Monday, May 11, 2009

Erroneous Views of the Gospel

A selection from a letter by Andrew Fuller to a friend, Charles Stuart, who had asked Mr. Fuller for a written account of his testimony. Fuller shared how hyper-Calvinism had shackled his mind and had prevented him from believing that he had a warrant to come to Christ. The letter was written in 1798.

I now found rest for my troubled soul; and I reckon that I should have found it sooner, if I had not entertained the notion of my having no warrant to come to Christ without some previous qualification. This notion was a bar that kept me back for a time; though, through divine drawings, I was enabled to overleap it. As near as I can remember, in the early part of these exercises when I subscribed to the justice of God in my condemnation, and thought of the Saviour of sinners, I had then relinquished every false confidence, believed my help to be only in him and approved of salvation by grace alone through his death. And if, at that time, I had known that any poor sinner might warrantably have trusted in him for salvation, I believe I should have done so and have found rest to my soul sooner than I did. I mention this because it may be the case with others, who may be kept in darkness and despondency by erroneous views of the gospel much longer than I was.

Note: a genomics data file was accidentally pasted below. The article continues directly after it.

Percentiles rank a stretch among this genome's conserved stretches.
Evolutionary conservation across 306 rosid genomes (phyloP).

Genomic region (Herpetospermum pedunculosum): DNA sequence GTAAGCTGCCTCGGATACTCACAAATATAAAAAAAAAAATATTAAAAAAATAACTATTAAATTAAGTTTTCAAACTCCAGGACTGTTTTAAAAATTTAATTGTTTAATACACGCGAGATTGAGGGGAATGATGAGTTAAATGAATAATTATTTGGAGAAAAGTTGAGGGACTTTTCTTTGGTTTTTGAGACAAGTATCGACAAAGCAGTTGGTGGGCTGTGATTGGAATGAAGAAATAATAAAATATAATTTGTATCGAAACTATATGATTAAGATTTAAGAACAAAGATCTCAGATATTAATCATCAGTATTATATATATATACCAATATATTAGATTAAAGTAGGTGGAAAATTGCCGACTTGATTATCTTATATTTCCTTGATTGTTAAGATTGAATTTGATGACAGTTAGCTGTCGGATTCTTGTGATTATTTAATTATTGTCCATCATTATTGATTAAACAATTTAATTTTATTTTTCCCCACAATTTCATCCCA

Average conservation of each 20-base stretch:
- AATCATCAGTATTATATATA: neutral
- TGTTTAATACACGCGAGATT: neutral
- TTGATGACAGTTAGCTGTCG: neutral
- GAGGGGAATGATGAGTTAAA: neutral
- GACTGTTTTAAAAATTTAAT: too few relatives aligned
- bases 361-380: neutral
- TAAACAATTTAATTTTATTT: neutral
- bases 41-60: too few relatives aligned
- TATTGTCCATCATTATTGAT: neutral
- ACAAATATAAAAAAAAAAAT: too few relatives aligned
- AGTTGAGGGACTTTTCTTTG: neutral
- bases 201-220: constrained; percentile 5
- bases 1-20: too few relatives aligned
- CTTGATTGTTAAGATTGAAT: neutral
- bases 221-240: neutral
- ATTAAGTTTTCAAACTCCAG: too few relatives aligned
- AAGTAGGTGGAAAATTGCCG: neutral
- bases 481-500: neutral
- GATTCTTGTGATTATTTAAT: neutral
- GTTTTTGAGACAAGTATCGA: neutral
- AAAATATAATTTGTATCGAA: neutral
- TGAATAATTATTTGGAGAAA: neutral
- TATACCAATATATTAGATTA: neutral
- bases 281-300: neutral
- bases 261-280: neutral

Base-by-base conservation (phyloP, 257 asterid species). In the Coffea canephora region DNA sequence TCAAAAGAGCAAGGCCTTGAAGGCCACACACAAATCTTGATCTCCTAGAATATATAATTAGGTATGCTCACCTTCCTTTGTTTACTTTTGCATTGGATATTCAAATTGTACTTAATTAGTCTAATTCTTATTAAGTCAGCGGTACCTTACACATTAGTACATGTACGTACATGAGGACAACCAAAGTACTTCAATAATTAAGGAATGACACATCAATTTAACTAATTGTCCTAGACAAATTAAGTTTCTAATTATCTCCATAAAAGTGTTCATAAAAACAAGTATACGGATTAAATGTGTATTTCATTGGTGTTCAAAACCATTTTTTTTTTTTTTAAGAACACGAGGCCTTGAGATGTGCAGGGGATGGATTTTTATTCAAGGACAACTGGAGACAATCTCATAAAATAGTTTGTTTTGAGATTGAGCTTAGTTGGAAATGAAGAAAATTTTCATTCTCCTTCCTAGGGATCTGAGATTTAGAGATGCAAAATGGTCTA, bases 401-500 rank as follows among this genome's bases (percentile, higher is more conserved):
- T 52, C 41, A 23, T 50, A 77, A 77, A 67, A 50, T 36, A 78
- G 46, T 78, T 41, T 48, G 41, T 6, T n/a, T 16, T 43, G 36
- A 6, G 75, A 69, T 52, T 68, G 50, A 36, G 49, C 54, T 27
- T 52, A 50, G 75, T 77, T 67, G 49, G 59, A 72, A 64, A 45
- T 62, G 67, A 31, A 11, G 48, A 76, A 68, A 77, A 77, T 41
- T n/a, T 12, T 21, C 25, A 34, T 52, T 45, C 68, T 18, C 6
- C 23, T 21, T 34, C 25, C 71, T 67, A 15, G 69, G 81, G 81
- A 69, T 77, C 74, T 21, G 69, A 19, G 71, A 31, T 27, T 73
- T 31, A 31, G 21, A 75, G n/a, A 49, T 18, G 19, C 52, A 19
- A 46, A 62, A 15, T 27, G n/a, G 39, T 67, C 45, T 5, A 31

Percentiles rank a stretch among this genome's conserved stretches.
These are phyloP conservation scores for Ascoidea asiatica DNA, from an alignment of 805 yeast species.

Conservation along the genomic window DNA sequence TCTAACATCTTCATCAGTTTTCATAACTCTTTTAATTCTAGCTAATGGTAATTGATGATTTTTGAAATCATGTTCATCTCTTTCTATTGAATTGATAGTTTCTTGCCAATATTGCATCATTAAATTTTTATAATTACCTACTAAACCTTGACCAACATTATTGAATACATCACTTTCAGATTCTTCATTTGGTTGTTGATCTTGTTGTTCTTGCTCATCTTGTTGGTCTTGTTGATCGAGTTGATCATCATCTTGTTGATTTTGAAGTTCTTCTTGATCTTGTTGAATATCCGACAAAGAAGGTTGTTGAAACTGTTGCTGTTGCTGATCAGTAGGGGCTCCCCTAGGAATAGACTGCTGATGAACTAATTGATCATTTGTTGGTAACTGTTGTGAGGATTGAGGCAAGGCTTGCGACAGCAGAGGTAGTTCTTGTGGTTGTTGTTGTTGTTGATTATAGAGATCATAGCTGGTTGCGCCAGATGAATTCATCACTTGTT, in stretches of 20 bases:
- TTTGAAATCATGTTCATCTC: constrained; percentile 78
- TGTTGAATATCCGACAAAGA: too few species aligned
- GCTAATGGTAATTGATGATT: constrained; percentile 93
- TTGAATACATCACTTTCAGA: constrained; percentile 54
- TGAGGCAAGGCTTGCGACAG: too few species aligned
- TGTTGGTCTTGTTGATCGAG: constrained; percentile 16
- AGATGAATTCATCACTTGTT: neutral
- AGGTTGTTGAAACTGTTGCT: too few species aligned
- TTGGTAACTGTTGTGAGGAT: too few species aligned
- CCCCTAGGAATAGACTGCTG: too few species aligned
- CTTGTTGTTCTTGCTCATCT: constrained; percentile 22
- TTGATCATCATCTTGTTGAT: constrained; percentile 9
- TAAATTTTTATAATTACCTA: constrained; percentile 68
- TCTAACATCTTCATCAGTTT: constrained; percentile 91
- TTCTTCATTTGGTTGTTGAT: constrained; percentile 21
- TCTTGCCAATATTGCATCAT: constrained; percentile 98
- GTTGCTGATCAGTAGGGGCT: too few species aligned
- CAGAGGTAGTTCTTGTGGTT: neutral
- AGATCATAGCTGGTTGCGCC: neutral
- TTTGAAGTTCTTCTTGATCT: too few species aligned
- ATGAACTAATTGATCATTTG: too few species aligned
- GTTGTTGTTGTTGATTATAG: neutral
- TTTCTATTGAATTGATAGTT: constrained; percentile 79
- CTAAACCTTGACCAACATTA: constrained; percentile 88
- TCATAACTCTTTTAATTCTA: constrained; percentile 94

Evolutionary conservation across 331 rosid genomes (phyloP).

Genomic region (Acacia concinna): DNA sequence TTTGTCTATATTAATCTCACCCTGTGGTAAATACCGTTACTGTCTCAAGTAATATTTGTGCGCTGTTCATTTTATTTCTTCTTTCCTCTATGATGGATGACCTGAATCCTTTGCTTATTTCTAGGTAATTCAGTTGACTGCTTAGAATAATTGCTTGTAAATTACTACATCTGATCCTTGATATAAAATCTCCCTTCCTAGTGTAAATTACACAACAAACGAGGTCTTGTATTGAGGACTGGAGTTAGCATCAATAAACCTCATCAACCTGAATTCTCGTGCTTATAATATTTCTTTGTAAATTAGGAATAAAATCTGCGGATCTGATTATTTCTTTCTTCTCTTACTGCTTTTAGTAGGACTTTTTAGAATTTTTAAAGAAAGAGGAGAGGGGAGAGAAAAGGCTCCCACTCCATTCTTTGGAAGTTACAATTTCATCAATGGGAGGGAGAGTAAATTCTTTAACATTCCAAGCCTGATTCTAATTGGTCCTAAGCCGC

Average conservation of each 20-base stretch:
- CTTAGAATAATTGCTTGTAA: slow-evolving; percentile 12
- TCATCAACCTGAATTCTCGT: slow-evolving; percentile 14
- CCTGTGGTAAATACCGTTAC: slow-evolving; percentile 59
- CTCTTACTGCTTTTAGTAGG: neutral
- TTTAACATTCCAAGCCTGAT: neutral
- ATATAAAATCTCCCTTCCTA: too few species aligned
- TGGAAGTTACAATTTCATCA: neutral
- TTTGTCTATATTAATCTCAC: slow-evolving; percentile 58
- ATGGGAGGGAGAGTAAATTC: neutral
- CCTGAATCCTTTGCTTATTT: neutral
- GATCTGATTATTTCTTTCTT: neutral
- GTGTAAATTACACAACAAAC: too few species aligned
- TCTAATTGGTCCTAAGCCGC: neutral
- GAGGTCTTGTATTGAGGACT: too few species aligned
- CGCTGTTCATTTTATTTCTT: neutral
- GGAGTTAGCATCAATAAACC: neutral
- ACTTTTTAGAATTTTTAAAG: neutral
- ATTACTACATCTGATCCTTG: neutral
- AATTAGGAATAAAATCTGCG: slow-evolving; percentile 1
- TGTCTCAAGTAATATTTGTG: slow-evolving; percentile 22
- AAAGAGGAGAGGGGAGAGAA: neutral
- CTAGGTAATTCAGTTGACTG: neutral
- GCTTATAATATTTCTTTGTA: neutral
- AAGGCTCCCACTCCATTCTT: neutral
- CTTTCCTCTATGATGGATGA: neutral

The Armies of the Lamb: The Spirituality of Andrew Fuller, edited and introduced by Michael A. G. Haykin, Joshua Press, p. 72.

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